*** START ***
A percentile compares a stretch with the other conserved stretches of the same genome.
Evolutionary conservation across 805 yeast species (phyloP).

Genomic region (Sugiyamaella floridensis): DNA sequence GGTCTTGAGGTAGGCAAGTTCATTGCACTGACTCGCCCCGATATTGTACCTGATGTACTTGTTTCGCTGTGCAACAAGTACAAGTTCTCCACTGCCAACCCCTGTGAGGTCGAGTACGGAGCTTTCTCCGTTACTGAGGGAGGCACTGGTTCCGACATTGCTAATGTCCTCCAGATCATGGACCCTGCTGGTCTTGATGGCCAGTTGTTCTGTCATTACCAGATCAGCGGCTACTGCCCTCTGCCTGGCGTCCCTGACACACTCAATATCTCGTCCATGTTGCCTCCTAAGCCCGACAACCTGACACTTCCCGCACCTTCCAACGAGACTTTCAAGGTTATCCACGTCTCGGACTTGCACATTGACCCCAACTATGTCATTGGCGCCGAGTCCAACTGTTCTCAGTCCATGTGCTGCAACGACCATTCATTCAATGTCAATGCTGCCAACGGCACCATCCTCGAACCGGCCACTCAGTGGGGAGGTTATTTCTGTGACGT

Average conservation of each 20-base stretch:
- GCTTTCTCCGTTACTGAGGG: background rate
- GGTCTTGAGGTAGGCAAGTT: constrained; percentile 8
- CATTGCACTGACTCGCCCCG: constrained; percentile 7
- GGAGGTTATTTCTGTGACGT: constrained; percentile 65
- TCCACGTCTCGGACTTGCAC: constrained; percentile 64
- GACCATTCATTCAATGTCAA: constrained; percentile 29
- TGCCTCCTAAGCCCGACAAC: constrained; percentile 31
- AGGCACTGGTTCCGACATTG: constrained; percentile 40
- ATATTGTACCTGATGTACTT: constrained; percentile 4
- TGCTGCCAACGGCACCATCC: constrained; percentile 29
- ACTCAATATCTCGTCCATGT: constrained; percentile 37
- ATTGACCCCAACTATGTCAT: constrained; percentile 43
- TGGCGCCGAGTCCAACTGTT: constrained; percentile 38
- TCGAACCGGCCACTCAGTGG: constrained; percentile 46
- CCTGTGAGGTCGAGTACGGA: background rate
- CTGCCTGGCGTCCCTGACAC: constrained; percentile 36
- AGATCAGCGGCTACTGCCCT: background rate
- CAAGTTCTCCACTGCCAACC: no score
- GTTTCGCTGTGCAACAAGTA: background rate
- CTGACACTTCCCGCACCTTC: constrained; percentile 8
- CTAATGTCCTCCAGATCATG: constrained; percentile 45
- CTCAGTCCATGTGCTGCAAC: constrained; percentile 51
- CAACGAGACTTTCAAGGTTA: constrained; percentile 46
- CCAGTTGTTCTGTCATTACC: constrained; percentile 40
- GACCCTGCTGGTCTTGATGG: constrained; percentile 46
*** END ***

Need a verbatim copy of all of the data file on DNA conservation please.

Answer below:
A percentile compares a stretch with the other conserved stretches of the same genome.
Evolutionary conservation across 805 yeast species (phyloP).

Genomic region (Sugiyamaella floridensis): DNA sequence GGTCTTGAGGTAGGCAAGTTCATTGCACTGACTCGCCCCGATATTGTACCTGATGTACTTGTTTCGCTGTGCAACAAGTACAAGTTCTCCACTGCCAACCCCTGTGAGGTCGAGTACGGAGCTTTCTCCGTTACTGAGGGAGGCACTGGTTCCGACATTGCTAATGTCCTCCAGATCATGGACCCTGCTGGTCTTGATGGCCAGTTGTTCTGTCATTACCAGATCAGCGGCTACTGCCCTCTGCCTGGCGTCCCTGACACACTCAATATCTCGTCCATGTTGCCTCCTAAGCCCGACAACCTGACACTTCCCGCACCTTCCAACGAGACTTTCAAGGTTATCCACGTCTCGGACTTGCACATTGACCCCAACTATGTCATTGGCGCCGAGTCCAACTGTTCTCAGTCCATGTGCTGCAACGACCATTCATTCAATGTCAATGCTGCCAACGGCACCATCCTCGAACCGGCCACTCAGTGGGGAGGTTATTTCTGTGACGT

Average conservation of each 20-base stretch:
- GCTTTCTCCGTTACTGAGGG: background rate
- GGTCTTGAGGTAGGCAAGTT: constrained; percentile 8
- CATTGCACTGACTCGCCCCG: constrained; percentile 7
- GGAGGTTATTTCTGTGACGT: constrained; percentile 65
- TCCACGTCTCGGACTTGCAC: constrained; percentile 64
- GACCATTCATTCAATGTCAA: constrained; percentile 29
- TGCCTCCTAAGCCCGACAAC: constrained; percentile 31
- AGGCACTGGTTCCGACATTG: constrained; percentile 40
- ATATTGTACCTGATGTACTT: constrained; percentile 4
- TGCTGCCAACGGCACCATCC: constrained; percentile 29
- ACTCAATATCTCGTCCATGT: constrained; percentile 37
- ATTGACCCCAACTATGTCAT: constrained; percentile 43
- TGGCGCCGAGTCCAACTGTT: constrained; percentile 38
- TCGAACCGGCCACTCAGTGG: constrained; percentile 46
- CCTGTGAGGTCGAGTACGGA: background rate
- CTGCCTGGCGTCCCTGACAC: constrained; percentile 36
- AGATCAGCGGCTACTGCCCT: background rate
- CAAGTTCTCCACTGCCAACC: no score
- GTTTCGCTGTGCAACAAGTA: background rate
- CTGACACTTCCCGCACCTTC: constrained; percentile 8
- CTAATGTCCTCCAGATCATG: constrained; percentile 45
- CTCAGTCCATGTGCTGCAAC: constrained; percentile 51
- CAACGAGACTTTCAAGGTTA: constrained; percentile 46
- CCAGTTGTTCTGTCATTACC: constrained; percentile 40
- GACCCTGCTGGTCTTGATGG: constrained; percentile 46